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Elegant and intimate, Everlasting Moments moves at the deliberate and gentle pace of a classical European period drama. Read critic reviews

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Movie Info

In Sweden in the early 1900s, "Everlasting Moments" chronicles the life of Maria Lawson (Maria Heiskanen), an immigrant from Finland who uses a camera she wins in a lottery to document her life. Maria works with her camera to support her children while tolerating frequent abuse from Sigfrid (Mikael Persbrandt), her womanizing and alcoholic husband. Maria's daughter Maja, who vividly presents her mother's strength and dignity in the face of considerable hardship, narrates the film.

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Critic Reviews for Everlasting Moments

All Critics (104) | Top Critics (43) | Fresh (94) | Rotten (10)

  • One of those films in which nothing very much happens, but is full of character and incident all the same. It's a life - just a life - but Maria is so empathetic and portrayed with such love that we are as immersed in that life as she is.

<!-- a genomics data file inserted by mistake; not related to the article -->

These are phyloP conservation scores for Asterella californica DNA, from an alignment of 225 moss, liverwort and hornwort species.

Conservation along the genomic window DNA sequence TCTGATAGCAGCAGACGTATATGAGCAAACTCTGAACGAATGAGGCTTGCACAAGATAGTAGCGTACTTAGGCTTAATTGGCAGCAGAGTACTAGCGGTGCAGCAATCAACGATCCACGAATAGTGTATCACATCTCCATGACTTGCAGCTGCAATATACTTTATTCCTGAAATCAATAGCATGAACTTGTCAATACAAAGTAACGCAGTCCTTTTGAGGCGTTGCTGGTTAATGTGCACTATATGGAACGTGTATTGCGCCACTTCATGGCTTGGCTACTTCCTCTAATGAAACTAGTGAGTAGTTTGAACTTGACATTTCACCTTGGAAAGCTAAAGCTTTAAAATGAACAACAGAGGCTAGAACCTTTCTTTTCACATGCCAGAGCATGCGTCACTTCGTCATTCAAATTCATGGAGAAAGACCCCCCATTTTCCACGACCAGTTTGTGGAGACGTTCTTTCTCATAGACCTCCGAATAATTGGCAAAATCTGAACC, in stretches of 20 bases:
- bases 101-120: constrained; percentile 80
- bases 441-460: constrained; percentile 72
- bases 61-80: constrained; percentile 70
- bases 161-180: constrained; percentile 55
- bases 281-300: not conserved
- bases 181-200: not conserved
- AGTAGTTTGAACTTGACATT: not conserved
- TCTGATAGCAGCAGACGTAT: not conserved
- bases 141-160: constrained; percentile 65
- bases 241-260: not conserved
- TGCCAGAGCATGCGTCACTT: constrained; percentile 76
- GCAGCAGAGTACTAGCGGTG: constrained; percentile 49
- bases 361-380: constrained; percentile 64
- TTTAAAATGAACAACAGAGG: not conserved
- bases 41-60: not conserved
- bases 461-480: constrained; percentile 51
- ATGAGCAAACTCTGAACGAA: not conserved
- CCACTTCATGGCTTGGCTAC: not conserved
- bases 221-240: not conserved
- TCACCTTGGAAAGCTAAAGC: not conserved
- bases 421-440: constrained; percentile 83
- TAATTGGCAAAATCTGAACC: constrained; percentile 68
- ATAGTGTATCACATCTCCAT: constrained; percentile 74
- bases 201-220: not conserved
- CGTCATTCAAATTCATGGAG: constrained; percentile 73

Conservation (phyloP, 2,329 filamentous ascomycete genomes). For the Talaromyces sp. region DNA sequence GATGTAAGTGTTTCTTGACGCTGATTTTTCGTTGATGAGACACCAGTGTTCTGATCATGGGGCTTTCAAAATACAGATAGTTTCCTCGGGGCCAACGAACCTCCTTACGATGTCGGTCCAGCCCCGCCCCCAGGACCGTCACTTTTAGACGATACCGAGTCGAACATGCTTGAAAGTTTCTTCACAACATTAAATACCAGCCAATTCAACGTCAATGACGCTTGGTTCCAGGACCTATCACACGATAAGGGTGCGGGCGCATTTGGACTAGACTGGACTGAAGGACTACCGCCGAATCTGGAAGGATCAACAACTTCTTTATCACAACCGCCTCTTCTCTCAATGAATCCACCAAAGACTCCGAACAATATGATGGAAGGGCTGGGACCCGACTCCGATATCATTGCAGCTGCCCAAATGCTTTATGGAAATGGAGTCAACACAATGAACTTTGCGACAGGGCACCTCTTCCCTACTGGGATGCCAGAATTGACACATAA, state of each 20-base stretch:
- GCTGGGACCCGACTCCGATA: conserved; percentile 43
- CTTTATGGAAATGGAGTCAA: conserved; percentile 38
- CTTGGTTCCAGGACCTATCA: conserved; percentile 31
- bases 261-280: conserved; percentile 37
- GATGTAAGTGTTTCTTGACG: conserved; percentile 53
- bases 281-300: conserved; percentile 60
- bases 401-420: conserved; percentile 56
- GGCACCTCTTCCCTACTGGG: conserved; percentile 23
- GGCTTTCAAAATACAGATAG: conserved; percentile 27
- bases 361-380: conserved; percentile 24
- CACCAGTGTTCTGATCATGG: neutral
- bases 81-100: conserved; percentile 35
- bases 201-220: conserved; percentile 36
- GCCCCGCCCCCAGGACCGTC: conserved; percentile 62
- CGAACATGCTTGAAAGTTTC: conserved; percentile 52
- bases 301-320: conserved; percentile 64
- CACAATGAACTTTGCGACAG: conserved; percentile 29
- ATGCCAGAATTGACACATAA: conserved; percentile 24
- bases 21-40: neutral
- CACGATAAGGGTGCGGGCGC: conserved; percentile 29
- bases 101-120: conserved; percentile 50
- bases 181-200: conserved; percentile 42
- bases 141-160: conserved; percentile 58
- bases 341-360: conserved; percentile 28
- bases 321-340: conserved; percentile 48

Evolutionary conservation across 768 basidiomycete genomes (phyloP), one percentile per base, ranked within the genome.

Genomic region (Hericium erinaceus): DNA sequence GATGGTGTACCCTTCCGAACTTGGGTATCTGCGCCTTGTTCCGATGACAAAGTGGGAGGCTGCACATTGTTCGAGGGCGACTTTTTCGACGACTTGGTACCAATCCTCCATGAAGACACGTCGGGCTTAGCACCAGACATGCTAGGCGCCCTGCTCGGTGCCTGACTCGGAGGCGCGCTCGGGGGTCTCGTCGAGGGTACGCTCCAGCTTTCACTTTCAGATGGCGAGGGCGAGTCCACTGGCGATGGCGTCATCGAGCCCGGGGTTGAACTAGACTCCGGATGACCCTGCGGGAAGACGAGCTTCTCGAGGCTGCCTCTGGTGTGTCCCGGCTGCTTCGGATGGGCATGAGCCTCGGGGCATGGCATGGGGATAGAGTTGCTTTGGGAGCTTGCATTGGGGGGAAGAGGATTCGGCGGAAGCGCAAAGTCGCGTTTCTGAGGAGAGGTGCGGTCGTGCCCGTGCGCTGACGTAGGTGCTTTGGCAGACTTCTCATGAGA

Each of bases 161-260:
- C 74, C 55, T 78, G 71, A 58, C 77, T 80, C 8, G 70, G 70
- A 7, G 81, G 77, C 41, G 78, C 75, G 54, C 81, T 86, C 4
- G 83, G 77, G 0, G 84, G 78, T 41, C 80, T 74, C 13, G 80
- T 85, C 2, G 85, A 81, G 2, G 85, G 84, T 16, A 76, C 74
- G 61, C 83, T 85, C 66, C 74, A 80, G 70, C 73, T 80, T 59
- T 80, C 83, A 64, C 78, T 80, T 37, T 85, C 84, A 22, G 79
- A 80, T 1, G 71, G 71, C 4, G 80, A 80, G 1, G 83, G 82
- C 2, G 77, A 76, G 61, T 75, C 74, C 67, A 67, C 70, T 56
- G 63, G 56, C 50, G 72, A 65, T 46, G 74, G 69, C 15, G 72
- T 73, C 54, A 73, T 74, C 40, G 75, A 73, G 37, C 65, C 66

August 29, 2018 | Full Review…
  • Feels a little repetitive and predictable in its depiction of the ordinary and the domestic. But there's something stubborn and gritty about Heiskanen's performance.

    August 11, 2010 | Rating: 3/5 | Full Review…
  • What makes the photographer's story so compelling is that her life's work actually does come alive onscreen.

    June 12, 2009 | Rating: 3/4 | Full Review…
  • Veteran Swedish director Jan Troell loads the chronicle of a poor family in troubled times, 1907 through the late 1920s, with a powerful subtext about class, faith, artistic fulfillment and the mysteries of love.

    June 12, 2009 | Rating: 3.5/4 | Full Review…
  • Mischa Gavrjusjov keys the camera work to the characters' moods, inky blacks portending a thunderous alcoholic outburst, golden washes signaling the heroine's late blooming.

    May 29, 2009 | Full Review…
  • The scenes in which Maria discovers the pleasures of photography are affecting.

    May 28, 2009 | Rating: 3/5 | Full Review…

Audience Reviews for Everlasting Moments